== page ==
How Copyright Organisations and Royalties affect the Broadcasting Industry of South Africa (Part 1)
The relationship between radio stations and copyright organisations is one that goes back to the beginning of radio in South Africa. How much of what we hear broadcast across the country is dictated by copyright laws and royalties?
Copyright organisations have been in existence for the majority of the 20th century. Their main objective is to ensure that the rights of music-creating individuals and all who are associated with the production process are protected. Copyright organisations uphold the copyright laws of South Africa and monitor the payments of royalties to artists, their record labels, their publishers and anyone else that helped to create the album/song.
There are three Copyright Organisations in South Africa. The most popular is SAMRO (South African Music Rights Organisation) but SAMRO also shares the copyright floor with AIRCO (The Association of Independent Record Companies) and RISA (The Recording Industry of South Africa).
SAMRO is recognised as the primary copyrights organisation in the country, representing the interests of the largest number of local artists. AIRCO is a non-profit organisation, which strives to protect the rights of independent artists in South Africa and enable them to be locally and internationally recognised. RISA is dedicated to promoting and safeguarding the interests of local musicians and record companies, working towards an industry that represents the new South Africa.
SAMRO and RISA are both associated with the IFPI (The International Federation of the Phonographic Industry), an international organisation that seeks to monitor copyright laws and associations worldwide. IFPI acts as an umbrella organisation for copyright organisations.
The Berne Convention, an international standard of copyright laws, maintains certain standards to ensure that copyright organisations all over the world approach any and all copyright and royalties issues from an internationally approved standpoint, to best protect musical artists and their works. SAMRO attends the Berne Convention yearly to maintain an internationally recognised standard in South Africa.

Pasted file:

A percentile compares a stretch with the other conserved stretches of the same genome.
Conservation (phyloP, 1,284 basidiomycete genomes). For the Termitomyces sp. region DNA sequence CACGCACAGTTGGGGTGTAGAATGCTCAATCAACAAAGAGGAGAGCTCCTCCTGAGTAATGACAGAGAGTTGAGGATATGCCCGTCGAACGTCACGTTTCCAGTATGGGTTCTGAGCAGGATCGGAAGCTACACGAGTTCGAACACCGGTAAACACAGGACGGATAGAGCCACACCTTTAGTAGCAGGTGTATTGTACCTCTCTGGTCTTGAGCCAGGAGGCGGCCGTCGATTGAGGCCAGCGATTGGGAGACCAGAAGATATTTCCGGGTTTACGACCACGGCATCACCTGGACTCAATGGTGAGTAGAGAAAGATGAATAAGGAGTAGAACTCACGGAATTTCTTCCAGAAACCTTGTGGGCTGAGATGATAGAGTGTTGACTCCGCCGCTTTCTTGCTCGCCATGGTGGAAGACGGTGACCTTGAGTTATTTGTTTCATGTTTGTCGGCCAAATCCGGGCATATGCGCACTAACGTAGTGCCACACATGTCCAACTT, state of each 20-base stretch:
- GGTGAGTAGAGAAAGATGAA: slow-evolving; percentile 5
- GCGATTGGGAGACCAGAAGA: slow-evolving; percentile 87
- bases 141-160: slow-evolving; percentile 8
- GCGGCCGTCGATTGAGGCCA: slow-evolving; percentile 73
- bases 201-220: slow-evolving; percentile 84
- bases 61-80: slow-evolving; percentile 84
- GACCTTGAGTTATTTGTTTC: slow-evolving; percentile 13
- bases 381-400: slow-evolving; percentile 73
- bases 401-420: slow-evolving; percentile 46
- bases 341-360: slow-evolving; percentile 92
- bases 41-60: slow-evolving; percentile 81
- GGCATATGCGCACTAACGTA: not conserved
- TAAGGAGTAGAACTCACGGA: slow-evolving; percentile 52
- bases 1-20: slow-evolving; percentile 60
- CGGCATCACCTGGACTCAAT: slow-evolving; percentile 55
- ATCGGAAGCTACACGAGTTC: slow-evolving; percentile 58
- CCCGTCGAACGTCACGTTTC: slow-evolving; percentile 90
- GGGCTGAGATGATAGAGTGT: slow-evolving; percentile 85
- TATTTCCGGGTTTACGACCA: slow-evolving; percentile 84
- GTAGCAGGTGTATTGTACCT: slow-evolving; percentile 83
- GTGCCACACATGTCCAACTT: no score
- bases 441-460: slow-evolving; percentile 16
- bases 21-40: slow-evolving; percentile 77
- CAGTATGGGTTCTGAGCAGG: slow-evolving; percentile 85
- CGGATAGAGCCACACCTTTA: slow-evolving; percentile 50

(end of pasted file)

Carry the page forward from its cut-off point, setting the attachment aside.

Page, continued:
Local copyright law
Any musical works created in South Africa are automatically copyrighted upon creation and recording. This copyright is valid for a period of fifty years after the music is officially created (this would rely on the time of recording and distribution).
Performing Rights are owned by the author or composer of the musical works. The Public Performance royalties are paid to the copyright organisation, who takes a small administration fee and distributes the royalties accordingly to the composer(s), their publisher and any other organisation, company or individual who has been granted royalties by the composer(s).
Needletime Rights are granted by the original composer(s) of a musical work or their entrusted body of representatives, such as the copyright organisation that they are registered with. This means that any organisation that would like to distribute, broadcast or reproduce this music is then required to pay Needletime Royalties (also known as “pay-per-play”), which are collected by the copyright organisation.